The effectiveness of a graphical presentation in addition to a frequency format in the context of familial breast cancer risk communication: a multicenter controlled trial

Lidewij Henneman*, Jan C. Oosterwijk, Christi J. van Asperen, Fred H. Menko, Caroline F. Ockhuysen-Vermey, Piet J. Kostense, Liesbeth Claassen, Danielle R. M. Timmermans

*Corresponding author for this work

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Abstract

Background: Inadequate understanding of risk among counselees is a common problem in familial cancer clinics. It has been suggested that graphical displays can help counselees understand cancer risks and subsequent decision-making. We evaluated the effects of a graphical presentation in addition to a frequency format on counselees' understanding, psychological well-being, and preventive intentions.

Design: Multicenter controlled trial.

Setting: Three familial cancer clinics in the Netherlands.

Methods: Participants: Unaffected women with a breast cancer family history (first-time attendees).

Intervention: Immediately after standard genetic counseling, an additional consultation by a trained risk counselor took place where women were presented with their lifetime breast cancer risk in frequency format (X out of 100) (n = 63) or frequency format plus graphical display (10 x 10 human icons) (n = 91).

Main outcome measures: understanding of risk (risk accuracy, risk perception), psychological well-being, and intentions regarding cancer prevention. Measurements were assessed using questionnaires at baseline, 2-week and 6-month follow-up.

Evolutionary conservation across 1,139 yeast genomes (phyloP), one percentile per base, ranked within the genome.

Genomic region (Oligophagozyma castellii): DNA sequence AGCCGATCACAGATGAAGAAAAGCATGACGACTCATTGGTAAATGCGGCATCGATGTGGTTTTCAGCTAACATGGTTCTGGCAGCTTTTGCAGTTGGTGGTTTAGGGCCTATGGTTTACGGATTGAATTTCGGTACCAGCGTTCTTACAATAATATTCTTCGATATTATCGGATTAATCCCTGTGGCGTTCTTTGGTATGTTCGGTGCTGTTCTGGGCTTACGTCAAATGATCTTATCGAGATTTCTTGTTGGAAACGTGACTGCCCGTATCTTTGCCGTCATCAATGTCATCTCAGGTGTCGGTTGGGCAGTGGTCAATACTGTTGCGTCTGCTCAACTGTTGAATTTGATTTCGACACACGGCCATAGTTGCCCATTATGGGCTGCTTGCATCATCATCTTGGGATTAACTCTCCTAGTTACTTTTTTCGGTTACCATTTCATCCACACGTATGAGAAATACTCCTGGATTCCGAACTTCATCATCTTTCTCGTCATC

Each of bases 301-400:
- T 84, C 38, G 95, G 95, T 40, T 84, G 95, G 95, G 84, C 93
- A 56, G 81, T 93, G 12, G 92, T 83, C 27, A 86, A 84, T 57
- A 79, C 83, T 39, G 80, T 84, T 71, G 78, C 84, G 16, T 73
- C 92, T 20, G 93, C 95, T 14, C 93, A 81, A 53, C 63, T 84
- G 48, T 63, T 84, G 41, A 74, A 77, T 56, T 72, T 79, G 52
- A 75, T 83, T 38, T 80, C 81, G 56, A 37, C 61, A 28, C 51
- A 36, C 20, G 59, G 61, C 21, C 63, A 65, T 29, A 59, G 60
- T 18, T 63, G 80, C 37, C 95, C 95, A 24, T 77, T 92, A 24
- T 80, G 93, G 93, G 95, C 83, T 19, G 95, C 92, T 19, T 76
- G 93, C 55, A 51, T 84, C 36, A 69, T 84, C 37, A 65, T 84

Results: Baseline participant characteristics did not differ between the two groups. In both groups there was an increase in women's risk accuracy from baseline to follow-up. No significant differences were found between women who received the frequency format and those who received an additional graphical display in terms of understanding, psychological well-being and intentions regarding cancer prevention. The groups did not differ in their evaluation of the process of counseling.

Conclusion: Women's personal risk estimation accuracy was generally high at baseline and the results suggest that an additional graphical display does not lead to a significant benefit in terms of increasing understanding of risk, psychological well-being and preventive intentions.

Original languageEnglish
Article number55
Number of pages9
JournalBMC Medical Informatics and Decision Making
Volume13
DOIs
Publication statusPublished - 29-Apr-2013

Keywords

  • Breast cancer
  • Genetic counseling
  • Risk communication
  • Risk perception
  • Cancer worry
  • Decision-making
  • Graphical display
  • BRCA1/2 MUTATION
  • PERCEPTION
  • DECISIONS
  • HEALTH
  • IMPACT
  • INFORMATION
  • PENETRANCE
  • AVOIDANCE
  • HISTORY
  • NUMBERS

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